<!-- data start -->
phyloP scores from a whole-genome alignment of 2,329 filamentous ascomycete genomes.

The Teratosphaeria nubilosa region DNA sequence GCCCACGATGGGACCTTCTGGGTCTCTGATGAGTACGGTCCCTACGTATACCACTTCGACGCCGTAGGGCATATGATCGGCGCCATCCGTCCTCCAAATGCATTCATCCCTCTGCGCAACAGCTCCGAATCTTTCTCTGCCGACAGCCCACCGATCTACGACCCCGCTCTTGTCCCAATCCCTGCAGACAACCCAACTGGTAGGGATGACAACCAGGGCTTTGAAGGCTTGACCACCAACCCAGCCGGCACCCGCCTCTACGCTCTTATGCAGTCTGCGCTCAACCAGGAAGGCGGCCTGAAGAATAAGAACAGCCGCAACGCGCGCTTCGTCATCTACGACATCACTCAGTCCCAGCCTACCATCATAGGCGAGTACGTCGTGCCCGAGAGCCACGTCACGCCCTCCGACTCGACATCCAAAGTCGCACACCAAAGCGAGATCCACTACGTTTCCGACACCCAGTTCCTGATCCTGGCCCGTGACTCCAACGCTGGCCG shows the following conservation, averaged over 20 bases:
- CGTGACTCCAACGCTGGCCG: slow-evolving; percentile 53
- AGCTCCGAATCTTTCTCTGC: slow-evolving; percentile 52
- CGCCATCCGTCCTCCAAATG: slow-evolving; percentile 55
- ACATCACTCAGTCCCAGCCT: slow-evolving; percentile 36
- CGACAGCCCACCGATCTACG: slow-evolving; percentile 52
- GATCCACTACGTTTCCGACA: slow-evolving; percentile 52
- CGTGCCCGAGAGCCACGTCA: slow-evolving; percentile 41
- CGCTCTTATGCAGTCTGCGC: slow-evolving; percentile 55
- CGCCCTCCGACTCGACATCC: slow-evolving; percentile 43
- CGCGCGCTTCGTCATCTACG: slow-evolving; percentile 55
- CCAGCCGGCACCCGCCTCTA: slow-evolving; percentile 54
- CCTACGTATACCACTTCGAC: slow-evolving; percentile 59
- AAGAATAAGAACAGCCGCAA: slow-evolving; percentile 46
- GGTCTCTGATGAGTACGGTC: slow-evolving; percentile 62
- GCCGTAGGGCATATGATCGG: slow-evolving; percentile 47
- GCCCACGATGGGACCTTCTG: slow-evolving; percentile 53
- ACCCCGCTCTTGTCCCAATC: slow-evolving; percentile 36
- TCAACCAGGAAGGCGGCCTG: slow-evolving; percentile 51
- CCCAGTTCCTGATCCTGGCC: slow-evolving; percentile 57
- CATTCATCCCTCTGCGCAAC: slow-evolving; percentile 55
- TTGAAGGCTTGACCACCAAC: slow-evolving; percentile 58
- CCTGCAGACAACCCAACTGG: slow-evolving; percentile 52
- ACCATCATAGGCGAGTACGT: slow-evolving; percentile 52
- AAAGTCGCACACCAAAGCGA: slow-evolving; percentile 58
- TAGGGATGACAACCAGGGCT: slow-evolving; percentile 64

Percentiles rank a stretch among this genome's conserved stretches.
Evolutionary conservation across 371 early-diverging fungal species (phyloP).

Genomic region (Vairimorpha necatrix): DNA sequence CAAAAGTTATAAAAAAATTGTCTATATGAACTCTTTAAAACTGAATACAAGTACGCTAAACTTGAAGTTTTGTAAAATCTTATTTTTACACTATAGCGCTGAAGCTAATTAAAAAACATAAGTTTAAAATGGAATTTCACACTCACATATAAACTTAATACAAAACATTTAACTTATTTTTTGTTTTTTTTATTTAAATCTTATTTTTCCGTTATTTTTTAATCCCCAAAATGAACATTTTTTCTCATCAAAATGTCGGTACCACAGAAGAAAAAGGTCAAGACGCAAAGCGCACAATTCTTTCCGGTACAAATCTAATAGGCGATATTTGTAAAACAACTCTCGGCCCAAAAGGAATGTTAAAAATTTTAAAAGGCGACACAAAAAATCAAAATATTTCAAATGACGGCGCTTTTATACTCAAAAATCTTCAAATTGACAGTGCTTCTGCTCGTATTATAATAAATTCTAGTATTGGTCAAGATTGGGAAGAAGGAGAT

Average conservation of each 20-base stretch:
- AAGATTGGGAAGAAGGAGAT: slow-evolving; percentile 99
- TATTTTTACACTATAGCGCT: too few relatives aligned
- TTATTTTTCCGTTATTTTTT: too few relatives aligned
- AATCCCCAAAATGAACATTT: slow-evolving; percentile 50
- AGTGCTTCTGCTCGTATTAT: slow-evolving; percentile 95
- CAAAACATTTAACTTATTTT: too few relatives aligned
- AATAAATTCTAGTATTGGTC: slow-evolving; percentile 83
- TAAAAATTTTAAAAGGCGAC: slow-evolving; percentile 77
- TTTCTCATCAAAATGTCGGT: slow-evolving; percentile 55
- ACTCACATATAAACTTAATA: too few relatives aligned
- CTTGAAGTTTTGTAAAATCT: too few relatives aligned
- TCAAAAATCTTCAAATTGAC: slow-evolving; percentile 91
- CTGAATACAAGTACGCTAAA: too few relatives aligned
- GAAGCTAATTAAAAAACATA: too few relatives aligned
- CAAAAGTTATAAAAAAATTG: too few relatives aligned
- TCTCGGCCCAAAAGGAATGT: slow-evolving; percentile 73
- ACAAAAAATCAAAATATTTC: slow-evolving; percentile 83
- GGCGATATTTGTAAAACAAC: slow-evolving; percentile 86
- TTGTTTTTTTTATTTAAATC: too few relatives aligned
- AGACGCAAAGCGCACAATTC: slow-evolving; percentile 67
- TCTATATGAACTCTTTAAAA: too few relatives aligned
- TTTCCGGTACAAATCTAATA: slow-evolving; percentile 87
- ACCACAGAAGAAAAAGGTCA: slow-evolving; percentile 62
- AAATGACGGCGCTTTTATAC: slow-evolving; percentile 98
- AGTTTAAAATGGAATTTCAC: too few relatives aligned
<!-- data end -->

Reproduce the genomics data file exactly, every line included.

phyloP scores from a whole-genome alignment of 2,329 filamentous ascomycete genomes.

The Teratosphaeria nubilosa region DNA sequence GCCCACGATGGGACCTTCTGGGTCTCTGATGAGTACGGTCCCTACGTATACCACTTCGACGCCGTAGGGCATATGATCGGCGCCATCCGTCCTCCAAATGCATTCATCCCTCTGCGCAACAGCTCCGAATCTTTCTCTGCCGACAGCCCACCGATCTACGACCCCGCTCTTGTCCCAATCCCTGCAGACAACCCAACTGGTAGGGATGACAACCAGGGCTTTGAAGGCTTGACCACCAACCCAGCCGGCACCCGCCTCTACGCTCTTATGCAGTCTGCGCTCAACCAGGAAGGCGGCCTGAAGAATAAGAACAGCCGCAACGCGCGCTTCGTCATCTACGACATCACTCAGTCCCAGCCTACCATCATAGGCGAGTACGTCGTGCCCGAGAGCCACGTCACGCCCTCCGACTCGACATCCAAAGTCGCACACCAAAGCGAGATCCACTACGTTTCCGACACCCAGTTCCTGATCCTGGCCCGTGACTCCAACGCTGGCCG shows the following conservation, averaged over 20 bases:
- CGTGACTCCAACGCTGGCCG: slow-evolving; percentile 53
- AGCTCCGAATCTTTCTCTGC: slow-evolving; percentile 52
- CGCCATCCGTCCTCCAAATG: slow-evolving; percentile 55
- ACATCACTCAGTCCCAGCCT: slow-evolving; percentile 36
- CGACAGCCCACCGATCTACG: slow-evolving; percentile 52
- GATCCACTACGTTTCCGACA: slow-evolving; percentile 52
- CGTGCCCGAGAGCCACGTCA: slow-evolving; percentile 41
- CGCTCTTATGCAGTCTGCGC: slow-evolving; percentile 55
- CGCCCTCCGACTCGACATCC: slow-evolving; percentile 43
- CGCGCGCTTCGTCATCTACG: slow-evolving; percentile 55
- CCAGCCGGCACCCGCCTCTA: slow-evolving; percentile 54
- CCTACGTATACCACTTCGAC: slow-evolving; percentile 59
- AAGAATAAGAACAGCCGCAA: slow-evolving; percentile 46
- GGTCTCTGATGAGTACGGTC: slow-evolving; percentile 62
- GCCGTAGGGCATATGATCGG: slow-evolving; percentile 47
- GCCCACGATGGGACCTTCTG: slow-evolving; percentile 53
- ACCCCGCTCTTGTCCCAATC: slow-evolving; percentile 36
- TCAACCAGGAAGGCGGCCTG: slow-evolving; percentile 51
- CCCAGTTCCTGATCCTGGCC: slow-evolving; percentile 57
- CATTCATCCCTCTGCGCAAC: slow-evolving; percentile 55
- TTGAAGGCTTGACCACCAAC: slow-evolving; percentile 58
- CCTGCAGACAACCCAACTGG: slow-evolving; percentile 52
- ACCATCATAGGCGAGTACGT: slow-evolving; percentile 52
- AAAGTCGCACACCAAAGCGA: slow-evolving; percentile 58
- TAGGGATGACAACCAGGGCT: slow-evolving; percentile 64

Percentiles rank a stretch among this genome's conserved stretches.
Evolutionary conservation across 371 early-diverging fungal species (phyloP).

Genomic region (Vairimorpha necatrix): DNA sequence CAAAAGTTATAAAAAAATTGTCTATATGAACTCTTTAAAACTGAATACAAGTACGCTAAACTTGAAGTTTTGTAAAATCTTATTTTTACACTATAGCGCTGAAGCTAATTAAAAAACATAAGTTTAAAATGGAATTTCACACTCACATATAAACTTAATACAAAACATTTAACTTATTTTTTGTTTTTTTTATTTAAATCTTATTTTTCCGTTATTTTTTAATCCCCAAAATGAACATTTTTTCTCATCAAAATGTCGGTACCACAGAAGAAAAAGGTCAAGACGCAAAGCGCACAATTCTTTCCGGTACAAATCTAATAGGCGATATTTGTAAAACAACTCTCGGCCCAAAAGGAATGTTAAAAATTTTAAAAGGCGACACAAAAAATCAAAATATTTCAAATGACGGCGCTTTTATACTCAAAAATCTTCAAATTGACAGTGCTTCTGCTCGTATTATAATAAATTCTAGTATTGGTCAAGATTGGGAAGAAGGAGAT

Average conservation of each 20-base stretch:
- AAGATTGGGAAGAAGGAGAT: slow-evolving; percentile 99
- TATTTTTACACTATAGCGCT: too few relatives aligned
- TTATTTTTCCGTTATTTTTT: too few relatives aligned
- AATCCCCAAAATGAACATTT: slow-evolving; percentile 50
- AGTGCTTCTGCTCGTATTAT: slow-evolving; percentile 95
- CAAAACATTTAACTTATTTT: too few relatives aligned
- AATAAATTCTAGTATTGGTC: slow-evolving; percentile 83
- TAAAAATTTTAAAAGGCGAC: slow-evolving; percentile 77
- TTTCTCATCAAAATGTCGGT: slow-evolving; percentile 55
- ACTCACATATAAACTTAATA: too few relatives aligned
- CTTGAAGTTTTGTAAAATCT: too few relatives aligned
- TCAAAAATCTTCAAATTGAC: slow-evolving; percentile 91
- CTGAATACAAGTACGCTAAA: too few relatives aligned
- GAAGCTAATTAAAAAACATA: too few relatives aligned
- CAAAAGTTATAAAAAAATTG: too few relatives aligned
- TCTCGGCCCAAAAGGAATGT: slow-evolving; percentile 73
- ACAAAAAATCAAAATATTTC: slow-evolving; percentile 83
- GGCGATATTTGTAAAACAAC: slow-evolving; percentile 86
- TTGTTTTTTTTATTTAAATC: too few relatives aligned
- AGACGCAAAGCGCACAATTC: slow-evolving; percentile 67
- TCTATATGAACTCTTTAAAA: too few relatives aligned
- TTTCCGGTACAAATCTAATA: slow-evolving; percentile 87
- ACCACAGAAGAAAAAGGTCA: slow-evolving; percentile 62
- AAATGACGGCGCTTTTATAC: slow-evolving; percentile 98
- AGTTTAAAATGGAATTTCAC: too few relatives aligned